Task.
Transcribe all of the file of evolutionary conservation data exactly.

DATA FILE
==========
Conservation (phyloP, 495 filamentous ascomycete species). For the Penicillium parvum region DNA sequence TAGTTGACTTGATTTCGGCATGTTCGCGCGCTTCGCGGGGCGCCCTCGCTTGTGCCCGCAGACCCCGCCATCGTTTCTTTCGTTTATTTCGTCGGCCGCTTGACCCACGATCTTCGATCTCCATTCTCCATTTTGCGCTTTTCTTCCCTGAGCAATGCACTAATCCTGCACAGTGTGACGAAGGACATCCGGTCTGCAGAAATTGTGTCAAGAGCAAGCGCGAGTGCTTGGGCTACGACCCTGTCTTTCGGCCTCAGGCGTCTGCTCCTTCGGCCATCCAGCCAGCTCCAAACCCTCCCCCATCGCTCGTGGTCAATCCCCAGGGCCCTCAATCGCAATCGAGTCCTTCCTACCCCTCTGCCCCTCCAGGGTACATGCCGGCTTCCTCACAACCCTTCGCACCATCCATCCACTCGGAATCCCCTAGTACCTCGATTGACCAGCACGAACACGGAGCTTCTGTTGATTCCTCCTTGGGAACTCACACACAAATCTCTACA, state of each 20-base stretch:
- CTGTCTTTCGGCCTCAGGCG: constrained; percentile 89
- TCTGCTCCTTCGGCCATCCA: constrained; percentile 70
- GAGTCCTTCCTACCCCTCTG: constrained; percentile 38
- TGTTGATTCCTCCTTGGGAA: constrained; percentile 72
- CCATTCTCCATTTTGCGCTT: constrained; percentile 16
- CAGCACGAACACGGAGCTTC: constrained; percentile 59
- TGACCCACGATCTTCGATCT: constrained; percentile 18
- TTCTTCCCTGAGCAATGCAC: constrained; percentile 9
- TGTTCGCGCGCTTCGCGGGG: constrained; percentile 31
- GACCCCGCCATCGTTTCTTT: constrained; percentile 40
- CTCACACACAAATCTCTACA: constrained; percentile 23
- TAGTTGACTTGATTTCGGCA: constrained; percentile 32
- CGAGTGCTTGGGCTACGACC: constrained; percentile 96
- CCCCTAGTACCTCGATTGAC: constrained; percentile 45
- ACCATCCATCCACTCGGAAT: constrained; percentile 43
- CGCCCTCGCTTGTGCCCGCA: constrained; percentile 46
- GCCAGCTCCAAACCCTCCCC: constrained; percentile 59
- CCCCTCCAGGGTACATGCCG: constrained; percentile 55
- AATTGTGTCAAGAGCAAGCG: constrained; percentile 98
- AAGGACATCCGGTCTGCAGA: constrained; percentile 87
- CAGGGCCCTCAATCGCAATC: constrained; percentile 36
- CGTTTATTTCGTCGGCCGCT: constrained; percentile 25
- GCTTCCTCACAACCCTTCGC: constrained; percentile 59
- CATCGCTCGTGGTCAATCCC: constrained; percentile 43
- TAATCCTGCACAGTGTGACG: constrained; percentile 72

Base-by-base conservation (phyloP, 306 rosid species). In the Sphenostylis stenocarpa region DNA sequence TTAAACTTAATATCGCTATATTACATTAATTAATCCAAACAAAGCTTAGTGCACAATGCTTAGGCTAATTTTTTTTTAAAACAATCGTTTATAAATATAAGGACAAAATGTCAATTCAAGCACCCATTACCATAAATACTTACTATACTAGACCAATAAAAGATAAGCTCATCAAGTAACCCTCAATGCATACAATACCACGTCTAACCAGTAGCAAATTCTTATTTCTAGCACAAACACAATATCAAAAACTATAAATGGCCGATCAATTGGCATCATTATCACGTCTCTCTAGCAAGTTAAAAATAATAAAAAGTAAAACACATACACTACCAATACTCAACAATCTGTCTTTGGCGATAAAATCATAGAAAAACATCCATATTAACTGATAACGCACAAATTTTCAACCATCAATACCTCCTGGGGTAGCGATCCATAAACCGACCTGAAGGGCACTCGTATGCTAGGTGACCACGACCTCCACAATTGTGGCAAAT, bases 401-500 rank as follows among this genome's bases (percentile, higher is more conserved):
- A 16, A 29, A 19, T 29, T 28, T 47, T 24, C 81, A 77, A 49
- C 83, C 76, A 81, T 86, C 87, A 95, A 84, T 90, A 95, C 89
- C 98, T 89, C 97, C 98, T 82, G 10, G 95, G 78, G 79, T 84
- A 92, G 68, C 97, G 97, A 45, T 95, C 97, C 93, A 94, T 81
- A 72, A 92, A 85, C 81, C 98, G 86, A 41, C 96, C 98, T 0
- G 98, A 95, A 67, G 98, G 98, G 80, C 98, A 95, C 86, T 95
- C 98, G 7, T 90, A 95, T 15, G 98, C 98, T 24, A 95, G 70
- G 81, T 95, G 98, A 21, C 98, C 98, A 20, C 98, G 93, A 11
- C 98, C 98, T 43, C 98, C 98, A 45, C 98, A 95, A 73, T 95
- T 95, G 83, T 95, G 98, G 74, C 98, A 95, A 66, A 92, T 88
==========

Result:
Conservation (phyloP, 495 filamentous ascomycete species). For the Penicillium parvum region DNA sequence TAGTTGACTTGATTTCGGCATGTTCGCGCGCTTCGCGGGGCGCCCTCGCTTGTGCCCGCAGACCCCGCCATCGTTTCTTTCGTTTATTTCGTCGGCCGCTTGACCCACGATCTTCGATCTCCATTCTCCATTTTGCGCTTTTCTTCCCTGAGCAATGCACTAATCCTGCACAGTGTGACGAAGGACATCCGGTCTGCAGAAATTGTGTCAAGAGCAAGCGCGAGTGCTTGGGCTACGACCCTGTCTTTCGGCCTCAGGCGTCTGCTCCTTCGGCCATCCAGCCAGCTCCAAACCCTCCCCCATCGCTCGTGGTCAATCCCCAGGGCCCTCAATCGCAATCGAGTCCTTCCTACCCCTCTGCCCCTCCAGGGTACATGCCGGCTTCCTCACAACCCTTCGCACCATCCATCCACTCGGAATCCCCTAGTACCTCGATTGACCAGCACGAACACGGAGCTTCTGTTGATTCCTCCTTGGGAACTCACACACAAATCTCTACA, state of each 20-base stretch:
- CTGTCTTTCGGCCTCAGGCG: constrained; percentile 89
- TCTGCTCCTTCGGCCATCCA: constrained; percentile 70
- GAGTCCTTCCTACCCCTCTG: constrained; percentile 38
- TGTTGATTCCTCCTTGGGAA: constrained; percentile 72
- CCATTCTCCATTTTGCGCTT: constrained; percentile 16
- CAGCACGAACACGGAGCTTC: constrained; percentile 59
- TGACCCACGATCTTCGATCT: constrained; percentile 18
- TTCTTCCCTGAGCAATGCAC: constrained; percentile 9
- TGTTCGCGCGCTTCGCGGGG: constrained; percentile 31
- GACCCCGCCATCGTTTCTTT: constrained; percentile 40
- CTCACACACAAATCTCTACA: constrained; percentile 23
- TAGTTGACTTGATTTCGGCA: constrained; percentile 32
- CGAGTGCTTGGGCTACGACC: constrained; percentile 96
- CCCCTAGTACCTCGATTGAC: constrained; percentile 45
- ACCATCCATCCACTCGGAAT: constrained; percentile 43
- CGCCCTCGCTTGTGCCCGCA: constrained; percentile 46
- GCCAGCTCCAAACCCTCCCC: constrained; percentile 59
- CCCCTCCAGGGTACATGCCG: constrained; percentile 55
- AATTGTGTCAAGAGCAAGCG: constrained; percentile 98
- AAGGACATCCGGTCTGCAGA: constrained; percentile 87
- CAGGGCCCTCAATCGCAATC: constrained; percentile 36
- CGTTTATTTCGTCGGCCGCT: constrained; percentile 25
- GCTTCCTCACAACCCTTCGC: constrained; percentile 59
- CATCGCTCGTGGTCAATCCC: constrained; percentile 43
- TAATCCTGCACAGTGTGACG: constrained; percentile 72

Base-by-base conservation (phyloP, 306 rosid species). In the Sphenostylis stenocarpa region DNA sequence TTAAACTTAATATCGCTATATTACATTAATTAATCCAAACAAAGCTTAGTGCACAATGCTTAGGCTAATTTTTTTTTAAAACAATCGTTTATAAATATAAGGACAAAATGTCAATTCAAGCACCCATTACCATAAATACTTACTATACTAGACCAATAAAAGATAAGCTCATCAAGTAACCCTCAATGCATACAATACCACGTCTAACCAGTAGCAAATTCTTATTTCTAGCACAAACACAATATCAAAAACTATAAATGGCCGATCAATTGGCATCATTATCACGTCTCTCTAGCAAGTTAAAAATAATAAAAAGTAAAACACATACACTACCAATACTCAACAATCTGTCTTTGGCGATAAAATCATAGAAAAACATCCATATTAACTGATAACGCACAAATTTTCAACCATCAATACCTCCTGGGGTAGCGATCCATAAACCGACCTGAAGGGCACTCGTATGCTAGGTGACCACGACCTCCACAATTGTGGCAAAT, bases 401-500 rank as follows among this genome's bases (percentile, higher is more conserved):
- A 16, A 29, A 19, T 29, T 28, T 47, T 24, C 81, A 77, A 49
- C 83, C 76, A 81, T 86, C 87, A 95, A 84, T 90, A 95, C 89
- C 98, T 89, C 97, C 98, T 82, G 10, G 95, G 78, G 79, T 84
- A 92, G 68, C 97, G 97, A 45, T 95, C 97, C 93, A 94, T 81
- A 72, A 92, A 85, C 81, C 98, G 86, A 41, C 96, C 98, T 0
- G 98, A 95, A 67, G 98, G 98, G 80, C 98, A 95, C 86, T 95
- C 98, G 7, T 90, A 95, T 15, G 98, C 98, T 24, A 95, G 70
- G 81, T 95, G 98, A 21, C 98, C 98, A 20, C 98, G 93, A 11
- C 98, C 98, T 43, C 98, C 98, A 45, C 98, A 95, A 73, T 95
- T 95, G 83, T 95, G 98, G 74, C 98, A 95, A 66, A 92, T 88